Andrea Büttner’s Los Angeles debut is in many ways a replica of the artist’s recent solo exhibitions at Kunsthalle Wien and the Walker Art Center. Far from complacent mimicry, this act of reiteration is emblematic of the German artist’s ongoing reinvestigation of her core concerns and working methods.
It follows, then, that her practice deals with reproducibility, often manifesting itself in antiquated forms such as woodcuts and etchings. Through wide-ranging employment of these processes, the exhibition examines the tangled relationships between wealth and poverty, humility and pride, charity and commerce. As such, Büttner’s fragmented and disparate installation takes time to unpack.
Replication is explored most overtly in a grouping of nine woodcuts from the artist’s “Beggar” series that, unlike all other wall-based works on view, is unframed. This lack of protection, and the sense of vulnerability that accompanies it, echoes the subject’s alien plight, but also raises notions of symbolic and physical support. For instance, Büttner’s “Phone Etching” series — which marries the distinctly analogue process of etching with the digital hegemony of the iPhone — has a trifold support system: each is framed and installed on a fabric-lined wood construction, which is itself installed on the gallery’s walls. This stratified framework is a willful contradiction to that of the tenuously installed “Beggar” works, mirroring the many polarities at play here.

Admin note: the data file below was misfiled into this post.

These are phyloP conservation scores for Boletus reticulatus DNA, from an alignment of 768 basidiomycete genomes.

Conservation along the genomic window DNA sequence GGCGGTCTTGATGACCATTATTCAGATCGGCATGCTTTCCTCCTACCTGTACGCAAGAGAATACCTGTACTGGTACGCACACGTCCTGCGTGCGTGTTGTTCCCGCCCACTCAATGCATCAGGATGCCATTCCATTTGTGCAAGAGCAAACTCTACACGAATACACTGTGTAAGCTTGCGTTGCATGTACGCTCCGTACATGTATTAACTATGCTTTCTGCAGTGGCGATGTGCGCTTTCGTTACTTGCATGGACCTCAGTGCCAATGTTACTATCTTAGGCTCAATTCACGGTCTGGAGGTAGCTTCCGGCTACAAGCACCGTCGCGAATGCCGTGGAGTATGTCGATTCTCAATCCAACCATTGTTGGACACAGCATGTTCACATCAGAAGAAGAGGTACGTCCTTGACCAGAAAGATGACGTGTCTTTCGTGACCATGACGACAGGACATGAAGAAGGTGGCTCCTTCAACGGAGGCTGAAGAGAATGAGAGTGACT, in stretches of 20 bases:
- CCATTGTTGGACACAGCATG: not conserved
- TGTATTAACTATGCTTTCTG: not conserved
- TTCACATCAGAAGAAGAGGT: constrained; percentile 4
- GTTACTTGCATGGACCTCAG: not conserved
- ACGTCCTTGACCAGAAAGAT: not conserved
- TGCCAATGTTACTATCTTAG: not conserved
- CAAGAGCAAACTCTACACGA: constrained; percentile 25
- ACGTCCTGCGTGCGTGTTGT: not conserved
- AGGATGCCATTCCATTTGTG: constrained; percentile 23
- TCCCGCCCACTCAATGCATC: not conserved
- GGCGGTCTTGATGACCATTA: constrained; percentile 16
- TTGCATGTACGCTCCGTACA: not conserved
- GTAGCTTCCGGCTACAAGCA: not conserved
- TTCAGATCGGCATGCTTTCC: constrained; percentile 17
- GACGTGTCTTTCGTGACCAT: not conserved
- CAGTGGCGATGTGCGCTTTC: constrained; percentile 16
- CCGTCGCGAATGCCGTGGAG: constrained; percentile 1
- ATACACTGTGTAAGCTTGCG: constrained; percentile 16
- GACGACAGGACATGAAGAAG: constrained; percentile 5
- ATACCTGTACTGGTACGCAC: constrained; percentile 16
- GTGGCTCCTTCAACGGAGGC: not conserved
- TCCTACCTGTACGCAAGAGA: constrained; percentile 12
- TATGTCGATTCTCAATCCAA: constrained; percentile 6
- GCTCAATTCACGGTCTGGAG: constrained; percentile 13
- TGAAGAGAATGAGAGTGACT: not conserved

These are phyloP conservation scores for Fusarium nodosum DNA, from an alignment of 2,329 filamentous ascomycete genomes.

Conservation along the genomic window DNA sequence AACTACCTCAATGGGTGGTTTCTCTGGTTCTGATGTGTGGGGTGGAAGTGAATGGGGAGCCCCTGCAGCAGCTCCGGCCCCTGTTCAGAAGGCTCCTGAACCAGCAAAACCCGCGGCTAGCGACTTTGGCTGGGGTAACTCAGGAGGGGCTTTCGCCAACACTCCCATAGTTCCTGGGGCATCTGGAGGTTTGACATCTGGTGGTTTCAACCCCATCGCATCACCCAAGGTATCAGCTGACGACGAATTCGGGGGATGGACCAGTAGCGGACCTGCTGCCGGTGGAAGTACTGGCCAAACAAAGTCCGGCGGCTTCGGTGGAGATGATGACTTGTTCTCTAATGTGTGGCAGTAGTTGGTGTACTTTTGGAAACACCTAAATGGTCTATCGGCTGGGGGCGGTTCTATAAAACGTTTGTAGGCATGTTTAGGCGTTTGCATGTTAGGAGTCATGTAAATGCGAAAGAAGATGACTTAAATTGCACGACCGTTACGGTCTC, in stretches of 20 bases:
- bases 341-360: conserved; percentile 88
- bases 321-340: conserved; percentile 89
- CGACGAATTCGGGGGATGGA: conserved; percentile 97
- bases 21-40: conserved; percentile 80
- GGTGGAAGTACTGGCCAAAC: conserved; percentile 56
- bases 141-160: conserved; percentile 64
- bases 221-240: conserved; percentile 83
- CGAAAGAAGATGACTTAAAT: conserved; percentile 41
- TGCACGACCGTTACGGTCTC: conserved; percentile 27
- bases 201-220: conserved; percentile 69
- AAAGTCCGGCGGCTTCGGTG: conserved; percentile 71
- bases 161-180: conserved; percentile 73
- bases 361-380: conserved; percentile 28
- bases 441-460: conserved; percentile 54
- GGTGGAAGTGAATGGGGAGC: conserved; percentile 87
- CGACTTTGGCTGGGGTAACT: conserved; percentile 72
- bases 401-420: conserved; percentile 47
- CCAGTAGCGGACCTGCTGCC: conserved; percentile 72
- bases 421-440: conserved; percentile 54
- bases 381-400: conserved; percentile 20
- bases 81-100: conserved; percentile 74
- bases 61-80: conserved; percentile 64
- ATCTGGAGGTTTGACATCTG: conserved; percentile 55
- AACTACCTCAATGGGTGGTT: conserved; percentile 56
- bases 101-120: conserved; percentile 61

The show’s most engaging work is a succinct examination of disparity and opposition. The table-based work Selected images of beggars sourced from auction catalogues in the archive of the Aby Warburg Institute, London (2015–16) is comprised of colored inkjet prints of fifteenth- and sixteenth-century depictions of beggars. These reproductions are in fact pictures of the front and back of archived images — photographs of photographs — that had been documented by auction houses such as Sotheby’s. The work not only brings about a cognitive dissonance between the portrayed subject matter and the apparent market for the artworks themselves, but it also questions, as do all the works in this exhibition, the historical imperative for the original.
by Thomas Duncan